Contact Karen Nugent by e-mail at knugent@telegram.com.
__________________

.

ALS/MND Registry

.
BobbyB is offline   Reply With Quote
Old 01-04-2007, 08:27 AM   #23
BobbyB
In Remembrance
 
BobbyB's Avatar
 
Join Date: Aug 2006
Location: North Carolina
Posts: 4,609
Default

Martha Graeber
Article Launched: 01/03/2007 02:29:31 PM PST


Martha V. Graeber, a 57-year resident of Redlands, died of Lou Gehrig's disease Dec. 30 at her home in Redlands. She was 82.
She was born Nov. 23, 1924, in Tempe, Ariz., and graduated from Sacred Heart Academy in Los Angeles.

She earned in art from the University of Southern California and was a member of Kappa Alpha Theta sorority.

In 1947 she married Charles C. Graeber at Christ the King in North Hollywood.

She was involved in many organizations, and served as a docent at Kimberly Crest House and Gardens in Redlands.

Survivors include her husband, Charles C. Graeber of Redlands; sons Charles C. Graeber Jr. of Fallbrook and Arthur Graeber of Yucaipa; daughters Ann King of Yucaipa and Erin Graeber Bougie of Highland; and six grandchildren.

Services will be at 2 p.m. Thursday, Jan. 4, at Holy Name of Jesus Catholic Church, 115 W. Olive Ave., Redlands. A reception will follow at 3 p.m. at Redlands Country Club, 1749 Garden St., Redlands. Emmerson-Bartlett Memorial Chapel in Redlands is handling arrangements.

Memorial donations may be made to ALS Foundation, Redlands Hospice or Redlands Community Hospital.
__________________

.

ALS/MND Registry

.
BobbyB is offline   Reply With Quote
Old 01-05-2007, 11:36 AM   #24
BobbyB
In Remembrance
 
BobbyB's Avatar
 
Join Date: Aug 2006
Location: North Carolina
Posts: 4,609
Default

Robert M. Hearin

Funeral services for Robert M. Hearin, 48, of Cullman, will be at 10 a.m. Saturday, Jan. 6, 2007, at the First United Methodist Church, the Rev. Bob Alford and the Rev. Bob Murray officiating, with burial in the Cullman City Cemetery.

Cullman Heritage Funeral Home is in charge of arrangements.

Mr. Hearin died Wednesday, Jan. 3, following a long battle with amyotrophic lateral sclerosis (ALS) or Lou Gehrig’s disease. He was born on March 1, 1958, to the Rev. Gerry and June Hearin in Montgomery.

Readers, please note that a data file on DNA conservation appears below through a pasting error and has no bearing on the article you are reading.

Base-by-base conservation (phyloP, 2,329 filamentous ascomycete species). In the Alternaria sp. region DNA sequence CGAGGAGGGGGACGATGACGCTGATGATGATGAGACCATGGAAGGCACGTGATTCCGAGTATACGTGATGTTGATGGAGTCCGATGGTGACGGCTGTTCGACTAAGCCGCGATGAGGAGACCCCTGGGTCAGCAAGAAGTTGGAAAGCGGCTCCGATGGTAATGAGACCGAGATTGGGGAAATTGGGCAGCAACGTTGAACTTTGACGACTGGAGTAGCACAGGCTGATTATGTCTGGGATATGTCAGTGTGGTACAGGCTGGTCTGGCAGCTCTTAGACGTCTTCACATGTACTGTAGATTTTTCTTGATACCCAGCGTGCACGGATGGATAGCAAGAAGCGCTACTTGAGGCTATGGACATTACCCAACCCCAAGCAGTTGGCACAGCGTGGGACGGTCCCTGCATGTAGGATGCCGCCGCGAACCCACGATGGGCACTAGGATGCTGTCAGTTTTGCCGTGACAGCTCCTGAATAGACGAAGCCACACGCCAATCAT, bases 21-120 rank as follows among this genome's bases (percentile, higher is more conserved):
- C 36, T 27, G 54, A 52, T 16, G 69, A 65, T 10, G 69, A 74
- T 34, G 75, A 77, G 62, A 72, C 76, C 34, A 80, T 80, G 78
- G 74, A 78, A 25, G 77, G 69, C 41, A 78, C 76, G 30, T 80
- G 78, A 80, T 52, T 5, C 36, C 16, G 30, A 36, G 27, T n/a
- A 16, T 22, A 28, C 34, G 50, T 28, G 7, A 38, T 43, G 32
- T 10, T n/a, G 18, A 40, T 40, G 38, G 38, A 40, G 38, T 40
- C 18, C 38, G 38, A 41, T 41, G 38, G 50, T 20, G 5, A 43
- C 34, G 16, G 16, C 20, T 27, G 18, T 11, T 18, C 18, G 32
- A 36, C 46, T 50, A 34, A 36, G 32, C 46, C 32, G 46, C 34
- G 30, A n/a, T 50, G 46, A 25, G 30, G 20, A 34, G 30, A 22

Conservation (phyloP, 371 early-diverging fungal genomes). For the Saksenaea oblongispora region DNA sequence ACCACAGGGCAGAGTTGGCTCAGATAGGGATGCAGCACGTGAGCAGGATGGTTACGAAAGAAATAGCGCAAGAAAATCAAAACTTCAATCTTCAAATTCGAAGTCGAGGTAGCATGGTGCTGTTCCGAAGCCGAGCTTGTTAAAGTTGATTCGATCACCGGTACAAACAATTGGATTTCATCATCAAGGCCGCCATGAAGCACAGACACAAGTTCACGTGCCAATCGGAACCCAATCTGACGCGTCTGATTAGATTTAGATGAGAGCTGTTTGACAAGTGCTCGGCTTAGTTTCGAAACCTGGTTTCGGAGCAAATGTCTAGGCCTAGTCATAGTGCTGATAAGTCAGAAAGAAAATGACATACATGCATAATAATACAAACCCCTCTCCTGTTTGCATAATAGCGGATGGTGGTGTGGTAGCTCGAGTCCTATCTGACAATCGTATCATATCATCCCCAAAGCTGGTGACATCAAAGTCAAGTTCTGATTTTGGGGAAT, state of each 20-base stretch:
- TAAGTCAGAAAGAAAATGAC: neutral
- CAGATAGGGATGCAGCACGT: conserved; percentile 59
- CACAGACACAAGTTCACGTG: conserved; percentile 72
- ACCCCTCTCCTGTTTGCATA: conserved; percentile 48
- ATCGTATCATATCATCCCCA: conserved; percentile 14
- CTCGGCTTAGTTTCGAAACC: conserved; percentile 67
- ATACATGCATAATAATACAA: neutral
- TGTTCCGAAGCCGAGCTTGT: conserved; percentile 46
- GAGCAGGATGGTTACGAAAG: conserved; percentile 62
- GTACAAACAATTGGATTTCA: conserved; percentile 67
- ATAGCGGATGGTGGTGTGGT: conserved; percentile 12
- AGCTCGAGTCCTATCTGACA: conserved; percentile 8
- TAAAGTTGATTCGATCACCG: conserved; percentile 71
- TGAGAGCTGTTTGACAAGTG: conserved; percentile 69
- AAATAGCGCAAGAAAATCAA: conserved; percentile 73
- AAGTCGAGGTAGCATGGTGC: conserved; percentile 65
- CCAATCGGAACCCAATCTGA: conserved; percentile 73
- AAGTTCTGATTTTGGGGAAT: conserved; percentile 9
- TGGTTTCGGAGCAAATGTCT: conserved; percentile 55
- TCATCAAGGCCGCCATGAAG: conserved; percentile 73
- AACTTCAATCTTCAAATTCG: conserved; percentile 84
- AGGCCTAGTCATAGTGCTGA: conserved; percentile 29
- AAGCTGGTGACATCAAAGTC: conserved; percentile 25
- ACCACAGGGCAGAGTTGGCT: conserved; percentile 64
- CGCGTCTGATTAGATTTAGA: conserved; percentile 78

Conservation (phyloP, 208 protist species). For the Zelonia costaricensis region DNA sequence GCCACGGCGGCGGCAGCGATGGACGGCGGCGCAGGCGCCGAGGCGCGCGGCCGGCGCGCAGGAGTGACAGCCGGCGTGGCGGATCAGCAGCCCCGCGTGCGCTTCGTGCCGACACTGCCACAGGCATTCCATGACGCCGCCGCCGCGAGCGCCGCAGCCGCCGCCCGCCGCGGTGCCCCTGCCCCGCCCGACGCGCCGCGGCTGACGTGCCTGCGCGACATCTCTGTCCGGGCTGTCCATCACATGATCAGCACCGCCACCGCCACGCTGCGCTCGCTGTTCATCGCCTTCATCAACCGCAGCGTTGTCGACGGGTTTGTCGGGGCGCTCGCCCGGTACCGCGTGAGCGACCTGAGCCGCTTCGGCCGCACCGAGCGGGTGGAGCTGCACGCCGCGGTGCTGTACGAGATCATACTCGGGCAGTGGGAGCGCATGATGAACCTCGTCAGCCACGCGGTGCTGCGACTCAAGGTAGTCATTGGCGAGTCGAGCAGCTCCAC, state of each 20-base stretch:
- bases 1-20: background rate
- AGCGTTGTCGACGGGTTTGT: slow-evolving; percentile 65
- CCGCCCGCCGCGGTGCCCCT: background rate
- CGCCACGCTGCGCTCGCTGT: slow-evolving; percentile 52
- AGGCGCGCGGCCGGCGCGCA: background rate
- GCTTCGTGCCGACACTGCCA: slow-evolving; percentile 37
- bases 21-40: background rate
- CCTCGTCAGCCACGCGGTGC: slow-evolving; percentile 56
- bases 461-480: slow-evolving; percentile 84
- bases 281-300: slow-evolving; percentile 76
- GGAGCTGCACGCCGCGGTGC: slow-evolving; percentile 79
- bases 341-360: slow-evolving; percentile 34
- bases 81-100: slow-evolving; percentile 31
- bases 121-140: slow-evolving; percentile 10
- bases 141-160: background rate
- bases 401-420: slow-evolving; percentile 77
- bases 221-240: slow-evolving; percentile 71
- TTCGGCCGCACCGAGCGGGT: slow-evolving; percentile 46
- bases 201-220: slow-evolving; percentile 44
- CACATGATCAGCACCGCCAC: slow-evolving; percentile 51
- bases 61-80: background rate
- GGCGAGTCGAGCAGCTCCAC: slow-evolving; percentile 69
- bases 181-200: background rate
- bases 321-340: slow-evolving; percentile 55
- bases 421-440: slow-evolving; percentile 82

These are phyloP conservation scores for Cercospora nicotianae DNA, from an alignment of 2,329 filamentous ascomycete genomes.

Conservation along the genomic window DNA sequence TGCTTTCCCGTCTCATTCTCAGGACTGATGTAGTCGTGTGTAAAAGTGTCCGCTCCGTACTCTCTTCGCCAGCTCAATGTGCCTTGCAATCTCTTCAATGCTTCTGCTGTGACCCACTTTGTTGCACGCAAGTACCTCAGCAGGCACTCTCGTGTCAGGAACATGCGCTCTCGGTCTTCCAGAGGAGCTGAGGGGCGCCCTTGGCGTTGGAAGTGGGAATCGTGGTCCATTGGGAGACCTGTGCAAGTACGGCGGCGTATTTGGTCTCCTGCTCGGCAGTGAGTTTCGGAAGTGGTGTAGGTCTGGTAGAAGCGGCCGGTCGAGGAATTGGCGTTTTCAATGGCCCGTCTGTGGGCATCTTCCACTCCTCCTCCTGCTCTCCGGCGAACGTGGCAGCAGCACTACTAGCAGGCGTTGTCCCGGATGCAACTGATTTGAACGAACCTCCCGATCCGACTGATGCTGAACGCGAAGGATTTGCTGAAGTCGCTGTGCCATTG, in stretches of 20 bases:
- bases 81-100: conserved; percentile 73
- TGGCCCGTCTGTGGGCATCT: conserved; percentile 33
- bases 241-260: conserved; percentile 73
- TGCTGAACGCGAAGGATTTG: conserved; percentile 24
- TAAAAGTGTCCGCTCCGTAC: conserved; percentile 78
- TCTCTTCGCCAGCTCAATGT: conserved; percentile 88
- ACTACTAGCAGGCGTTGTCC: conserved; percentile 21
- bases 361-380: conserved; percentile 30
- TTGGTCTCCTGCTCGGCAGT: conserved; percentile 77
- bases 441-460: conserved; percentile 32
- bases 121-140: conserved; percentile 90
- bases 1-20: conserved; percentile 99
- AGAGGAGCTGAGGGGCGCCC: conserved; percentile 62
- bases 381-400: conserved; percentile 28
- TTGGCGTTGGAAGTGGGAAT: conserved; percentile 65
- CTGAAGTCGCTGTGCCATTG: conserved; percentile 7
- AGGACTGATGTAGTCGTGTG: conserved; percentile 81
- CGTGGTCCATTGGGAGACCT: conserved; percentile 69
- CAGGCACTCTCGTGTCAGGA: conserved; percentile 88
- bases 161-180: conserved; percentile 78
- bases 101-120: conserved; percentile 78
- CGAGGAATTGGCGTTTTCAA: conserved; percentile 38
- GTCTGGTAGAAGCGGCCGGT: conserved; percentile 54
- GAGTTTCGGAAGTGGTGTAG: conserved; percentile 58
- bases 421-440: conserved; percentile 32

He was preceded in death by his grandparents, G.M. and Alma Hearin, and Robert and Matilda Fitzpatrick.

Survivors include his wife of 24 years, Marsha Brock Hearin of Cullman; two sons, Robert Tyler and Preston Brock of Cullman; a daughter, Carissa Michelle of Cullman; parents Rev. Gerry and June Hearin; a sister, Lisa (Steve) Alexander; his mother-in-law, Genneli (Jim) Barrs; his father-in-law, Moody (Margie) Brock; a sister-in-law, Sherry (Pete) Moore; a brother-in-law, Jimmy (Heather) Brock; nieces and nephews, Kyle, Keith and Kirk Wingard, Christopher Moore, Hunter and Clay Brock, Blaire and Reese Alexander, and Duck, the family’s special dog.

Mr. Hearin came to Cullman in 1973 when his father was named minister at First United Methodist Church. He was president of his senior class in 1976 and graduated from Cullman High School where he was a basketball star, earning most valuable player honors in the Tennessee Valley Conference tournament and establishing a scoring record for tournament play. He earned a scholarship to Huntingdon College in Montgomery.

He was a successful entrepreneur, helping start Computer Network Inc., Computer Network Link Inc., Cullman Logistics Inc., Cullman Bonded Inc. and Cullman Oil Inc. after working for the Blount County and purchasing Ben Prickett’s China and Gift Store.